My biological father has been in and out of both jail and federal prison most of my life, so I understand a lot of the challenges that youth with incarcerated parents face, and what that does to you. A lot of times, there’s a stigma and taboo. There’s a burden of shame. ScholarCHIPS is a non-profit organization I founded in 2010, as a junior in high school. At the time, I had applied for and was accepted as a fellow in a program called LearnServe international (LSI). LSI challenges high school fellows to identity social issues that matter to us that we want to see change or improve and then come up with a “venture project,” which is a creative solution to a social ill that we can initiate. The social issue, on a macro level, I identified was mass incarceration. Through my grandmother’s suggestion, I came to the idea to start a scholarship and mentorship program for youth with incarcerated parents who are pursuing their college degrees.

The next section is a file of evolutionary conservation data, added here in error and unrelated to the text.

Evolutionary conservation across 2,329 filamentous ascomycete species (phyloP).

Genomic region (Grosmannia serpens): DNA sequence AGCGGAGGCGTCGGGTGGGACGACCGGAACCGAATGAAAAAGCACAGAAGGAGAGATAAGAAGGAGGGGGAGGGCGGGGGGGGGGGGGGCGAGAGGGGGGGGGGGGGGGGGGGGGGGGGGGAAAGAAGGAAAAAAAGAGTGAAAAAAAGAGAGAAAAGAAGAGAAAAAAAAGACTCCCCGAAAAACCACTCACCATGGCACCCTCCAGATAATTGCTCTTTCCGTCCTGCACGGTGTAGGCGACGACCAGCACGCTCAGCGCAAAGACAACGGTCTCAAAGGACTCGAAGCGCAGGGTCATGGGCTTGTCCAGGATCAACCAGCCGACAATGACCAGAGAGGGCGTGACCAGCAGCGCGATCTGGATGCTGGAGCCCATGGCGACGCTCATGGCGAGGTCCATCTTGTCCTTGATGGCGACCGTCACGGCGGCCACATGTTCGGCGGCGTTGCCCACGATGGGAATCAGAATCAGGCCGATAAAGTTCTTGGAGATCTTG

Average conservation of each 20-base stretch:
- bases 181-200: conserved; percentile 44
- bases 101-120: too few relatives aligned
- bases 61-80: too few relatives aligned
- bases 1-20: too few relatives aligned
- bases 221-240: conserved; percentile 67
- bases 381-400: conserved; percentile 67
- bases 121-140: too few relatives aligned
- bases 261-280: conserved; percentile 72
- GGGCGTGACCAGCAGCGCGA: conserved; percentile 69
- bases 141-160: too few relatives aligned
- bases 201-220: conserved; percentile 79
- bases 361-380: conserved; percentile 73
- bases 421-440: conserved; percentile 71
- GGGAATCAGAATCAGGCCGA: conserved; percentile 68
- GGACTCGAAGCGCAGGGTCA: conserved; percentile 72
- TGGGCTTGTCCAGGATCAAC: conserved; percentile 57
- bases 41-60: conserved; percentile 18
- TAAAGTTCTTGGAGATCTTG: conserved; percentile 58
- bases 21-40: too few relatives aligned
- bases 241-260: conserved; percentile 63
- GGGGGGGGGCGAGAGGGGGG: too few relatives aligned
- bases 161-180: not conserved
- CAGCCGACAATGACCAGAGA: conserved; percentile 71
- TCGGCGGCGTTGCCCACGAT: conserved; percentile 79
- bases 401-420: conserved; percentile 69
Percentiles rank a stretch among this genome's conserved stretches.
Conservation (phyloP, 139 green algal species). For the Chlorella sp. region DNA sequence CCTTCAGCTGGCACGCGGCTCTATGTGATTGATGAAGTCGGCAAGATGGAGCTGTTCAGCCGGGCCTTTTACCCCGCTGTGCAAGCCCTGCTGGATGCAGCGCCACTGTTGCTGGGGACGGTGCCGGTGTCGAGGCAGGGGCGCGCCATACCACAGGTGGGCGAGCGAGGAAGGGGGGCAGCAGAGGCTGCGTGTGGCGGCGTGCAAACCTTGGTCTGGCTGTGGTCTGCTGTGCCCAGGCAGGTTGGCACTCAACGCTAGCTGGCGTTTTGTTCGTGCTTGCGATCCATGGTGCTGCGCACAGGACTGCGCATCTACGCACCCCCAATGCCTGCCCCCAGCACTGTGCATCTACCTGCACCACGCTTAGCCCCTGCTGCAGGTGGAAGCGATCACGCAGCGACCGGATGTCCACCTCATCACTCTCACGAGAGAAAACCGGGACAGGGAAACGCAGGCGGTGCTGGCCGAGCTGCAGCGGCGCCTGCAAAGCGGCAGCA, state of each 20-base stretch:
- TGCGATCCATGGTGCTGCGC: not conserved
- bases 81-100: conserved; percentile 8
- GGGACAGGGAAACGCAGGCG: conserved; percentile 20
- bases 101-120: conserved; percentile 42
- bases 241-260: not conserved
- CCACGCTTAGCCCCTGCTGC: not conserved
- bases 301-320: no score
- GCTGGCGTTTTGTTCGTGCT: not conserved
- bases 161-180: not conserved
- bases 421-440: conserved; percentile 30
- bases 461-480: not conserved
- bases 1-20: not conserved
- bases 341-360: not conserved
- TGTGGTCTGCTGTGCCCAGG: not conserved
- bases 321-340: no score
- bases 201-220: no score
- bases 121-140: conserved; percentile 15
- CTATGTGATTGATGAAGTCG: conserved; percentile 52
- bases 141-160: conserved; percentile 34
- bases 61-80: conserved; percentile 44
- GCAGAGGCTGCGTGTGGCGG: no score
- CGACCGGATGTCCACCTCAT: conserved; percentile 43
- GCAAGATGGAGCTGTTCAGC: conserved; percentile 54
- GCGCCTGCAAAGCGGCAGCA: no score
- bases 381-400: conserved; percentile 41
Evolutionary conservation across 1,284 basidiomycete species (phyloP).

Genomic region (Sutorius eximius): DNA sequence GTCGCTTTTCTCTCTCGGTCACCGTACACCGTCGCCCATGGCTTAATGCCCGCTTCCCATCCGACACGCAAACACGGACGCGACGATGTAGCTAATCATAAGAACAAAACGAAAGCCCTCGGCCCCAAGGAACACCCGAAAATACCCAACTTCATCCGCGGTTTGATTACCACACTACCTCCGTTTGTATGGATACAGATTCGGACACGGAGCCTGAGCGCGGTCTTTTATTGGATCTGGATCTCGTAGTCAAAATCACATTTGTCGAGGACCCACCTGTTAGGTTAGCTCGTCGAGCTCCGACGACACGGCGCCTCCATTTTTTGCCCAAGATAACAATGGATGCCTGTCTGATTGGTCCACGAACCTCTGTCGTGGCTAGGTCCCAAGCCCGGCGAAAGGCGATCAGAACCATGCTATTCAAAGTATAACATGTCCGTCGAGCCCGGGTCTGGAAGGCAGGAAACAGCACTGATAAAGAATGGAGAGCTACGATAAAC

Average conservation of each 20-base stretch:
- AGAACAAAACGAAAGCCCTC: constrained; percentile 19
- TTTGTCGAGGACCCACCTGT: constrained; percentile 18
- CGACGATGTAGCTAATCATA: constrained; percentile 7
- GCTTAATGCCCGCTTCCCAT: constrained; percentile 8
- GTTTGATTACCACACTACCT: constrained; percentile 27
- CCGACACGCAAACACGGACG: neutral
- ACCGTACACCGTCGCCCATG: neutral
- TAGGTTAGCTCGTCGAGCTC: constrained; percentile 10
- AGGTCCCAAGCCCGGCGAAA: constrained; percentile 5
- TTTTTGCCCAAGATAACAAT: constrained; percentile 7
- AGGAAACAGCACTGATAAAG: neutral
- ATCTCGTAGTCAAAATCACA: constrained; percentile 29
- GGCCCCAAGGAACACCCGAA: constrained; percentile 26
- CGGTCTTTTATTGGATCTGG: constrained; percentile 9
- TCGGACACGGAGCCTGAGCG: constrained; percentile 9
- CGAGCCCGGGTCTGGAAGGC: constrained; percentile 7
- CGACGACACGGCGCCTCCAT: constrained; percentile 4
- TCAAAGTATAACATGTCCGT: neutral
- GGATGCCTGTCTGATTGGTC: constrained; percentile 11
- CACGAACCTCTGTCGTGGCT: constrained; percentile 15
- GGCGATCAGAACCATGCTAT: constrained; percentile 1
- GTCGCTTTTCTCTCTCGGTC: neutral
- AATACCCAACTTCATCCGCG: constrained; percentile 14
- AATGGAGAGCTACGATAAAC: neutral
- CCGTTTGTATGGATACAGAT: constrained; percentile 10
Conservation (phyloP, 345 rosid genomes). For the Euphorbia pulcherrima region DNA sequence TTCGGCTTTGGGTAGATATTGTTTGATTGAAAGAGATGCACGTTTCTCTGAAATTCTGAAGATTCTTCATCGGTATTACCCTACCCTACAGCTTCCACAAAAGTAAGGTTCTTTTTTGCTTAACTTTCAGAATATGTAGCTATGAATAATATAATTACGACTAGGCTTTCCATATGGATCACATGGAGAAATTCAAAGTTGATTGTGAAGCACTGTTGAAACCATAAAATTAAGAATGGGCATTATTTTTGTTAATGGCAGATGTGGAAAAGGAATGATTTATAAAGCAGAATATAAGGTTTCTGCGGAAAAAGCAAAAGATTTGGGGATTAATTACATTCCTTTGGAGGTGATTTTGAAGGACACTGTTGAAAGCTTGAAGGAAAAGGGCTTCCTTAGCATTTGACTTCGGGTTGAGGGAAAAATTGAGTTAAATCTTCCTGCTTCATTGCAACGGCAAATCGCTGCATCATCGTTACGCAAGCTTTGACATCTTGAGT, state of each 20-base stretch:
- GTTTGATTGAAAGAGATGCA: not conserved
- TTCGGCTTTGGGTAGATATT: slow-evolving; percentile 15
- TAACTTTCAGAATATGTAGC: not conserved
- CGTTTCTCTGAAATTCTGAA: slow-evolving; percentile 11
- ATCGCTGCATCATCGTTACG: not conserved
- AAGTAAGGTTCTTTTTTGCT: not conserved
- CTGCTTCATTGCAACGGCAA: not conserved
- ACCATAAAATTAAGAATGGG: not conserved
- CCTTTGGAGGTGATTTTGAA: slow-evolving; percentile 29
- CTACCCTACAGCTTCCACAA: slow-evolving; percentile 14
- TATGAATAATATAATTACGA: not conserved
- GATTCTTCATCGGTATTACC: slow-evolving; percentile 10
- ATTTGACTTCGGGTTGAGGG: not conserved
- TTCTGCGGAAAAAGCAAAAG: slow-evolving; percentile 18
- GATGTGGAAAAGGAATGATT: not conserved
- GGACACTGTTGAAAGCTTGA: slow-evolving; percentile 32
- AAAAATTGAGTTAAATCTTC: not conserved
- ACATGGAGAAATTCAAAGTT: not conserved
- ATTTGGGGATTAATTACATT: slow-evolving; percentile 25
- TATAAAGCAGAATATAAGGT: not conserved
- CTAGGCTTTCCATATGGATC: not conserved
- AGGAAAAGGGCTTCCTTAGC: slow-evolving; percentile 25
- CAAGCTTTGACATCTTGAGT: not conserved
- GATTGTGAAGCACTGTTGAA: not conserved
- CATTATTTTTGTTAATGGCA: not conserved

ScholarCHIPS provides college scholarships, mentorship, and a support network to youth with incarcerated parents who are pursuing their college degree. ScholarCHIPS has a $2,500 scholarship and a $250 book award. Both of these awards are renewable for all of our scholars who remain enrolled in school and in good academic standing. Our goal is to see our youth to and through college, helping them to overcome any additional challenges they may face. We even started a Student Support Fund to further help our scholars who need to buy new laptops or fly home for the holidays. To date, we’ve had about 51 scholars, and we’ve awarded over $100,000 in college scholarships. So far, we’ve had 13 graduates. It’s really amazing. The vision is that, one day, ScholarCHIPs will grow on a national level—because the need is there. There are over 2.3 million youths in the United States who have an incarcerated parent.

All of my work, in some form or fashion, is ministry. It’s inspiring people to be more and do more.
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The Common Thread